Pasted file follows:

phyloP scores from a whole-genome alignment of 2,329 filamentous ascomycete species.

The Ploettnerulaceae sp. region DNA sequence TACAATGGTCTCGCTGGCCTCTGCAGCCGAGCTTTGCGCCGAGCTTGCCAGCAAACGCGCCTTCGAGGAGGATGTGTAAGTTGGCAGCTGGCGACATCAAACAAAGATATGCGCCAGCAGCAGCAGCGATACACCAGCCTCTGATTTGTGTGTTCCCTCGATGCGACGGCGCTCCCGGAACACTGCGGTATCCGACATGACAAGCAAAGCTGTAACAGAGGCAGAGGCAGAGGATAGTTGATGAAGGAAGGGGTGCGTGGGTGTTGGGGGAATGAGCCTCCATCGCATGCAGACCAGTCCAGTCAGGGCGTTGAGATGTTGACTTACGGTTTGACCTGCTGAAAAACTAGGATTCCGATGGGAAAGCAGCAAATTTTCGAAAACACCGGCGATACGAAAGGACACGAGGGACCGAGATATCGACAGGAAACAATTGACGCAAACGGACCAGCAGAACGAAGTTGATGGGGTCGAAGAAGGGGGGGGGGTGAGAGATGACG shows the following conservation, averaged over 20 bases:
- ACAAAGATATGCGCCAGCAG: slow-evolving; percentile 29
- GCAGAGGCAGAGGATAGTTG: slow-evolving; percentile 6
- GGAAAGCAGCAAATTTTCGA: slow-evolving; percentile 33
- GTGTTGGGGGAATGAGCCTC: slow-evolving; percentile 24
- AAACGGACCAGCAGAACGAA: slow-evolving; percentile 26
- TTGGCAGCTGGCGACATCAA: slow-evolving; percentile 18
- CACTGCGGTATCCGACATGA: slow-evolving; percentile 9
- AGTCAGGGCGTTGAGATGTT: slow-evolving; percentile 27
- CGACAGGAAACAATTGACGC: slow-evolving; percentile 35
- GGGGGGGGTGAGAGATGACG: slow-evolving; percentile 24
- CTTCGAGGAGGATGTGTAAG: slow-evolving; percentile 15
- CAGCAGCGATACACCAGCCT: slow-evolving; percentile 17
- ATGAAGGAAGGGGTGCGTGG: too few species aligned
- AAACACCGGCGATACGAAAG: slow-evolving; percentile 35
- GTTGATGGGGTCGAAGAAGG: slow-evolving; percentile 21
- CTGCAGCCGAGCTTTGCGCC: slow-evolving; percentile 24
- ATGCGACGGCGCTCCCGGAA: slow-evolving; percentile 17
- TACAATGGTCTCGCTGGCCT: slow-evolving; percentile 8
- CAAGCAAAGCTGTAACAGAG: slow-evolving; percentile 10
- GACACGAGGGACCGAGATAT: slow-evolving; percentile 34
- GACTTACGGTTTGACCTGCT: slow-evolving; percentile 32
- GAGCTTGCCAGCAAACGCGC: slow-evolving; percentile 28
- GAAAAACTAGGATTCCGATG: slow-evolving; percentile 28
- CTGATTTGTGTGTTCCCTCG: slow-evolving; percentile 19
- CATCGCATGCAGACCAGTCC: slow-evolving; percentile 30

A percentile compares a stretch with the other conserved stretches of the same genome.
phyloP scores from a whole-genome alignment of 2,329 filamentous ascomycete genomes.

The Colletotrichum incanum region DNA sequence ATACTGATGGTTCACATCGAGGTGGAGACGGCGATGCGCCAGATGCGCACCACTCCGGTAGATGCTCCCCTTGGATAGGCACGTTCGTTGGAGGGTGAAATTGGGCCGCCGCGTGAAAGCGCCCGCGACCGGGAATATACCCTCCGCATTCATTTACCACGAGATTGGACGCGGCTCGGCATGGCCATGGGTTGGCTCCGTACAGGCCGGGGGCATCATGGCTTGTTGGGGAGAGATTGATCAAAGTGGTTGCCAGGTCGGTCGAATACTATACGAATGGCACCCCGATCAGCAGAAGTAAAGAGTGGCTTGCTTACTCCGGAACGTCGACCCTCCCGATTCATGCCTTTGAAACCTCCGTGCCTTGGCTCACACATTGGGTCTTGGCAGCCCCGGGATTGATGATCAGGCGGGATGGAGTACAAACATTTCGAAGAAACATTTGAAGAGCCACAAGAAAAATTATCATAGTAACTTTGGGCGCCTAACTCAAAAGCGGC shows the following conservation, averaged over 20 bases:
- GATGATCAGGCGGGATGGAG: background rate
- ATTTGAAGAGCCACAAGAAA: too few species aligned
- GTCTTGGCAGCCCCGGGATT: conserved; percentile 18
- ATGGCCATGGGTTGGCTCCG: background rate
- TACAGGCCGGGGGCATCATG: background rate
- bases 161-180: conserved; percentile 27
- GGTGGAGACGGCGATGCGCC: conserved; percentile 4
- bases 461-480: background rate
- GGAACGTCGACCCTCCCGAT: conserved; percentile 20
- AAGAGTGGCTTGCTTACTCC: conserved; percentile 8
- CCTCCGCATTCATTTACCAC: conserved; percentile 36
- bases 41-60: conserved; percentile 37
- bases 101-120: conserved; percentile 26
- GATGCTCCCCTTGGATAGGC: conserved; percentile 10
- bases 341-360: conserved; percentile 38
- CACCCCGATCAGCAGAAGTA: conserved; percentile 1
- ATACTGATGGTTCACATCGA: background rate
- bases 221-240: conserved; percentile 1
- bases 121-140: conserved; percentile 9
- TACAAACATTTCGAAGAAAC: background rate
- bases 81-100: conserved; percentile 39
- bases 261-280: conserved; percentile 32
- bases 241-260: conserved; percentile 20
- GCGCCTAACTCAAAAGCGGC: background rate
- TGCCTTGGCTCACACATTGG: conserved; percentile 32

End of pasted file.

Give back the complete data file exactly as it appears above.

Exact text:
phyloP scores from a whole-genome alignment of 2,329 filamentous ascomycete species.

The Ploettnerulaceae sp. region DNA sequence TACAATGGTCTCGCTGGCCTCTGCAGCCGAGCTTTGCGCCGAGCTTGCCAGCAAACGCGCCTTCGAGGAGGATGTGTAAGTTGGCAGCTGGCGACATCAAACAAAGATATGCGCCAGCAGCAGCAGCGATACACCAGCCTCTGATTTGTGTGTTCCCTCGATGCGACGGCGCTCCCGGAACACTGCGGTATCCGACATGACAAGCAAAGCTGTAACAGAGGCAGAGGCAGAGGATAGTTGATGAAGGAAGGGGTGCGTGGGTGTTGGGGGAATGAGCCTCCATCGCATGCAGACCAGTCCAGTCAGGGCGTTGAGATGTTGACTTACGGTTTGACCTGCTGAAAAACTAGGATTCCGATGGGAAAGCAGCAAATTTTCGAAAACACCGGCGATACGAAAGGACACGAGGGACCGAGATATCGACAGGAAACAATTGACGCAAACGGACCAGCAGAACGAAGTTGATGGGGTCGAAGAAGGGGGGGGGGTGAGAGATGACG shows the following conservation, averaged over 20 bases:
- ACAAAGATATGCGCCAGCAG: slow-evolving; percentile 29
- GCAGAGGCAGAGGATAGTTG: slow-evolving; percentile 6
- GGAAAGCAGCAAATTTTCGA: slow-evolving; percentile 33
- GTGTTGGGGGAATGAGCCTC: slow-evolving; percentile 24
- AAACGGACCAGCAGAACGAA: slow-evolving; percentile 26
- TTGGCAGCTGGCGACATCAA: slow-evolving; percentile 18
- CACTGCGGTATCCGACATGA: slow-evolving; percentile 9
- AGTCAGGGCGTTGAGATGTT: slow-evolving; percentile 27
- CGACAGGAAACAATTGACGC: slow-evolving; percentile 35
- GGGGGGGGTGAGAGATGACG: slow-evolving; percentile 24
- CTTCGAGGAGGATGTGTAAG: slow-evolving; percentile 15
- CAGCAGCGATACACCAGCCT: slow-evolving; percentile 17
- ATGAAGGAAGGGGTGCGTGG: too few species aligned
- AAACACCGGCGATACGAAAG: slow-evolving; percentile 35
- GTTGATGGGGTCGAAGAAGG: slow-evolving; percentile 21
- CTGCAGCCGAGCTTTGCGCC: slow-evolving; percentile 24
- ATGCGACGGCGCTCCCGGAA: slow-evolving; percentile 17
- TACAATGGTCTCGCTGGCCT: slow-evolving; percentile 8
- CAAGCAAAGCTGTAACAGAG: slow-evolving; percentile 10
- GACACGAGGGACCGAGATAT: slow-evolving; percentile 34
- GACTTACGGTTTGACCTGCT: slow-evolving; percentile 32
- GAGCTTGCCAGCAAACGCGC: slow-evolving; percentile 28
- GAAAAACTAGGATTCCGATG: slow-evolving; percentile 28
- CTGATTTGTGTGTTCCCTCG: slow-evolving; percentile 19
- CATCGCATGCAGACCAGTCC: slow-evolving; percentile 30

A percentile compares a stretch with the other conserved stretches of the same genome.
phyloP scores from a whole-genome alignment of 2,329 filamentous ascomycete genomes.

The Colletotrichum incanum region DNA sequence ATACTGATGGTTCACATCGAGGTGGAGACGGCGATGCGCCAGATGCGCACCACTCCGGTAGATGCTCCCCTTGGATAGGCACGTTCGTTGGAGGGTGAAATTGGGCCGCCGCGTGAAAGCGCCCGCGACCGGGAATATACCCTCCGCATTCATTTACCACGAGATTGGACGCGGCTCGGCATGGCCATGGGTTGGCTCCGTACAGGCCGGGGGCATCATGGCTTGTTGGGGAGAGATTGATCAAAGTGGTTGCCAGGTCGGTCGAATACTATACGAATGGCACCCCGATCAGCAGAAGTAAAGAGTGGCTTGCTTACTCCGGAACGTCGACCCTCCCGATTCATGCCTTTGAAACCTCCGTGCCTTGGCTCACACATTGGGTCTTGGCAGCCCCGGGATTGATGATCAGGCGGGATGGAGTACAAACATTTCGAAGAAACATTTGAAGAGCCACAAGAAAAATTATCATAGTAACTTTGGGCGCCTAACTCAAAAGCGGC shows the following conservation, averaged over 20 bases:
- GATGATCAGGCGGGATGGAG: background rate
- ATTTGAAGAGCCACAAGAAA: too few species aligned
- GTCTTGGCAGCCCCGGGATT: conserved; percentile 18
- ATGGCCATGGGTTGGCTCCG: background rate
- TACAGGCCGGGGGCATCATG: background rate
- bases 161-180: conserved; percentile 27
- GGTGGAGACGGCGATGCGCC: conserved; percentile 4
- bases 461-480: background rate
- GGAACGTCGACCCTCCCGAT: conserved; percentile 20
- AAGAGTGGCTTGCTTACTCC: conserved; percentile 8
- CCTCCGCATTCATTTACCAC: conserved; percentile 36
- bases 41-60: conserved; percentile 37
- bases 101-120: conserved; percentile 26
- GATGCTCCCCTTGGATAGGC: conserved; percentile 10
- bases 341-360: conserved; percentile 38
- CACCCCGATCAGCAGAAGTA: conserved; percentile 1
- ATACTGATGGTTCACATCGA: background rate
- bases 221-240: conserved; percentile 1
- bases 121-140: conserved; percentile 9
- TACAAACATTTCGAAGAAAC: background rate
- bases 81-100: conserved; percentile 39
- bases 261-280: conserved; percentile 32
- bases 241-260: conserved; percentile 20
- GCGCCTAACTCAAAAGCGGC: background rate
- TGCCTTGGCTCACACATTGG: conserved; percentile 32